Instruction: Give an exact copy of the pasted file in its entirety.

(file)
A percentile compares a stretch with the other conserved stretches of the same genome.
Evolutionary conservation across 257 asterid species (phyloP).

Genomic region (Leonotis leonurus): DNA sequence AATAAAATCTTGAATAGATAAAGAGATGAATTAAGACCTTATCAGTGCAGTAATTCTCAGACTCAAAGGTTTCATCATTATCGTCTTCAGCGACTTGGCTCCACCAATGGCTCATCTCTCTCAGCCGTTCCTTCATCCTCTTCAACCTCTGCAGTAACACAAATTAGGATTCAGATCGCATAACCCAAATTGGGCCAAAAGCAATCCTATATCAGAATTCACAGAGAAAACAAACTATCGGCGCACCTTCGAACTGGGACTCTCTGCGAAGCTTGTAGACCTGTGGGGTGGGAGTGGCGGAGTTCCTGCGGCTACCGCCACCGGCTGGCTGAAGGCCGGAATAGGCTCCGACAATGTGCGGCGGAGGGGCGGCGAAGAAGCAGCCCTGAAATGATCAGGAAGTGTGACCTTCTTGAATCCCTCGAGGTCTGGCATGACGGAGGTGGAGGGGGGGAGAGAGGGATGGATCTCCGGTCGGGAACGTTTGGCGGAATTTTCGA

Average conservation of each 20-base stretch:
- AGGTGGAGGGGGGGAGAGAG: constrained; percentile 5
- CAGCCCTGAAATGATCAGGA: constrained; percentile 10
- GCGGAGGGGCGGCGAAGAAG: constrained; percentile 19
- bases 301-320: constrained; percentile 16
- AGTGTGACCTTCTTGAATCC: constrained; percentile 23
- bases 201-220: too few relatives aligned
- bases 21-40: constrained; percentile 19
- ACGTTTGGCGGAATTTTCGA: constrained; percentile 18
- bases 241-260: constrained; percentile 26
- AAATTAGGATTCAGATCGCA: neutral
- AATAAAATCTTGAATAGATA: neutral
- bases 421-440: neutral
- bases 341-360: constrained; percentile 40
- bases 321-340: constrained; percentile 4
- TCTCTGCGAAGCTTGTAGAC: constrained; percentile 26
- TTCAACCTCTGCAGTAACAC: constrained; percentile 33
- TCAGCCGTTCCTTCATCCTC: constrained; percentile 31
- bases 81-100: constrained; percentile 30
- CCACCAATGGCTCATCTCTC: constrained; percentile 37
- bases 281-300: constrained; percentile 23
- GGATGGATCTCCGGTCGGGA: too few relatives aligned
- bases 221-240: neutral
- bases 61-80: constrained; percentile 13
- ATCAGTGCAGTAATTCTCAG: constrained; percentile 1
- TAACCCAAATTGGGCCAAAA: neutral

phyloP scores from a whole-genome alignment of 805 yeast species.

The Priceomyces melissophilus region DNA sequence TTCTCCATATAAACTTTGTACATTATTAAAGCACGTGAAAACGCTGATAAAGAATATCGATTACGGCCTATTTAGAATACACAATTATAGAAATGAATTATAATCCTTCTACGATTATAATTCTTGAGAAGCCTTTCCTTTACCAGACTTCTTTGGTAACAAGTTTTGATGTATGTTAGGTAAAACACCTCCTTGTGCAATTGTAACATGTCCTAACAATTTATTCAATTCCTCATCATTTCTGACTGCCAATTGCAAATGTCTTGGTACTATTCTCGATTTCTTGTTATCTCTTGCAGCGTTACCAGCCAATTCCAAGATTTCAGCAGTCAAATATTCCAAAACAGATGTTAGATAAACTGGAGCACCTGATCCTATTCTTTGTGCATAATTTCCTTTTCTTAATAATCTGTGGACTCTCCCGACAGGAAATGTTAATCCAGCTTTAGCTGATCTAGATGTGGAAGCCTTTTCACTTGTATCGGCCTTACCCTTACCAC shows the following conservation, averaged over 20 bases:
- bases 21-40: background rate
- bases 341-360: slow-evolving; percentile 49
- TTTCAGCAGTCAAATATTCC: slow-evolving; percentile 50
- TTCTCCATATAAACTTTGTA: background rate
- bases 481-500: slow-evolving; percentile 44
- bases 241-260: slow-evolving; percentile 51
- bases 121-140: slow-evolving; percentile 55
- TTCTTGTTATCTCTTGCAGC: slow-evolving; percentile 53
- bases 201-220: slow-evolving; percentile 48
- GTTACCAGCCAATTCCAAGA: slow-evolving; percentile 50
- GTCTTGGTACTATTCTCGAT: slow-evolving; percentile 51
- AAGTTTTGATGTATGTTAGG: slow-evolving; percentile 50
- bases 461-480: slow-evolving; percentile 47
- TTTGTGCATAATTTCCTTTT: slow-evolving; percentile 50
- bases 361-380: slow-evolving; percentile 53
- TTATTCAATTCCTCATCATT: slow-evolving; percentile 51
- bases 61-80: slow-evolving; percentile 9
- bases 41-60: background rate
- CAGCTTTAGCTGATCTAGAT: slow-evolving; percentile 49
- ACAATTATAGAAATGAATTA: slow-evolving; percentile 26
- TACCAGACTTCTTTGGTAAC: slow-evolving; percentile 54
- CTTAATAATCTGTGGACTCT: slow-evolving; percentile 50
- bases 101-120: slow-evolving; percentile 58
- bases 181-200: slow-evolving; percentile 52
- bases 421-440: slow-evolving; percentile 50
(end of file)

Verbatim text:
A percentile compares a stretch with the other conserved stretches of the same genome.
Evolutionary conservation across 257 asterid species (phyloP).

Genomic region (Leonotis leonurus): DNA sequence AATAAAATCTTGAATAGATAAAGAGATGAATTAAGACCTTATCAGTGCAGTAATTCTCAGACTCAAAGGTTTCATCATTATCGTCTTCAGCGACTTGGCTCCACCAATGGCTCATCTCTCTCAGCCGTTCCTTCATCCTCTTCAACCTCTGCAGTAACACAAATTAGGATTCAGATCGCATAACCCAAATTGGGCCAAAAGCAATCCTATATCAGAATTCACAGAGAAAACAAACTATCGGCGCACCTTCGAACTGGGACTCTCTGCGAAGCTTGTAGACCTGTGGGGTGGGAGTGGCGGAGTTCCTGCGGCTACCGCCACCGGCTGGCTGAAGGCCGGAATAGGCTCCGACAATGTGCGGCGGAGGGGCGGCGAAGAAGCAGCCCTGAAATGATCAGGAAGTGTGACCTTCTTGAATCCCTCGAGGTCTGGCATGACGGAGGTGGAGGGGGGGAGAGAGGGATGGATCTCCGGTCGGGAACGTTTGGCGGAATTTTCGA

Average conservation of each 20-base stretch:
- AGGTGGAGGGGGGGAGAGAG: constrained; percentile 5
- CAGCCCTGAAATGATCAGGA: constrained; percentile 10
- GCGGAGGGGCGGCGAAGAAG: constrained; percentile 19
- bases 301-320: constrained; percentile 16
- AGTGTGACCTTCTTGAATCC: constrained; percentile 23
- bases 201-220: too few relatives aligned
- bases 21-40: constrained; percentile 19
- ACGTTTGGCGGAATTTTCGA: constrained; percentile 18
- bases 241-260: constrained; percentile 26
- AAATTAGGATTCAGATCGCA: neutral
- AATAAAATCTTGAATAGATA: neutral
- bases 421-440: neutral
- bases 341-360: constrained; percentile 40
- bases 321-340: constrained; percentile 4
- TCTCTGCGAAGCTTGTAGAC: constrained; percentile 26
- TTCAACCTCTGCAGTAACAC: constrained; percentile 33
- TCAGCCGTTCCTTCATCCTC: constrained; percentile 31
- bases 81-100: constrained; percentile 30
- CCACCAATGGCTCATCTCTC: constrained; percentile 37
- bases 281-300: constrained; percentile 23
- GGATGGATCTCCGGTCGGGA: too few relatives aligned
- bases 221-240: neutral
- bases 61-80: constrained; percentile 13
- ATCAGTGCAGTAATTCTCAG: constrained; percentile 1
- TAACCCAAATTGGGCCAAAA: neutral

phyloP scores from a whole-genome alignment of 805 yeast species.

The Priceomyces melissophilus region DNA sequence TTCTCCATATAAACTTTGTACATTATTAAAGCACGTGAAAACGCTGATAAAGAATATCGATTACGGCCTATTTAGAATACACAATTATAGAAATGAATTATAATCCTTCTACGATTATAATTCTTGAGAAGCCTTTCCTTTACCAGACTTCTTTGGTAACAAGTTTTGATGTATGTTAGGTAAAACACCTCCTTGTGCAATTGTAACATGTCCTAACAATTTATTCAATTCCTCATCATTTCTGACTGCCAATTGCAAATGTCTTGGTACTATTCTCGATTTCTTGTTATCTCTTGCAGCGTTACCAGCCAATTCCAAGATTTCAGCAGTCAAATATTCCAAAACAGATGTTAGATAAACTGGAGCACCTGATCCTATTCTTTGTGCATAATTTCCTTTTCTTAATAATCTGTGGACTCTCCCGACAGGAAATGTTAATCCAGCTTTAGCTGATCTAGATGTGGAAGCCTTTTCACTTGTATCGGCCTTACCCTTACCAC shows the following conservation, averaged over 20 bases:
- bases 21-40: background rate
- bases 341-360: slow-evolving; percentile 49
- TTTCAGCAGTCAAATATTCC: slow-evolving; percentile 50
- TTCTCCATATAAACTTTGTA: background rate
- bases 481-500: slow-evolving; percentile 44
- bases 241-260: slow-evolving; percentile 51
- bases 121-140: slow-evolving; percentile 55
- TTCTTGTTATCTCTTGCAGC: slow-evolving; percentile 53
- bases 201-220: slow-evolving; percentile 48
- GTTACCAGCCAATTCCAAGA: slow-evolving; percentile 50
- GTCTTGGTACTATTCTCGAT: slow-evolving; percentile 51
- AAGTTTTGATGTATGTTAGG: slow-evolving; percentile 50
- bases 461-480: slow-evolving; percentile 47
- TTTGTGCATAATTTCCTTTT: slow-evolving; percentile 50
- bases 361-380: slow-evolving; percentile 53
- TTATTCAATTCCTCATCATT: slow-evolving; percentile 51
- bases 61-80: slow-evolving; percentile 9
- bases 41-60: background rate
- CAGCTTTAGCTGATCTAGAT: slow-evolving; percentile 49
- ACAATTATAGAAATGAATTA: slow-evolving; percentile 26
- TACCAGACTTCTTTGGTAAC: slow-evolving; percentile 54
- CTTAATAATCTGTGGACTCT: slow-evolving; percentile 50
- bases 101-120: slow-evolving; percentile 58
- bases 181-200: slow-evolving; percentile 52
- bases 421-440: slow-evolving; percentile 50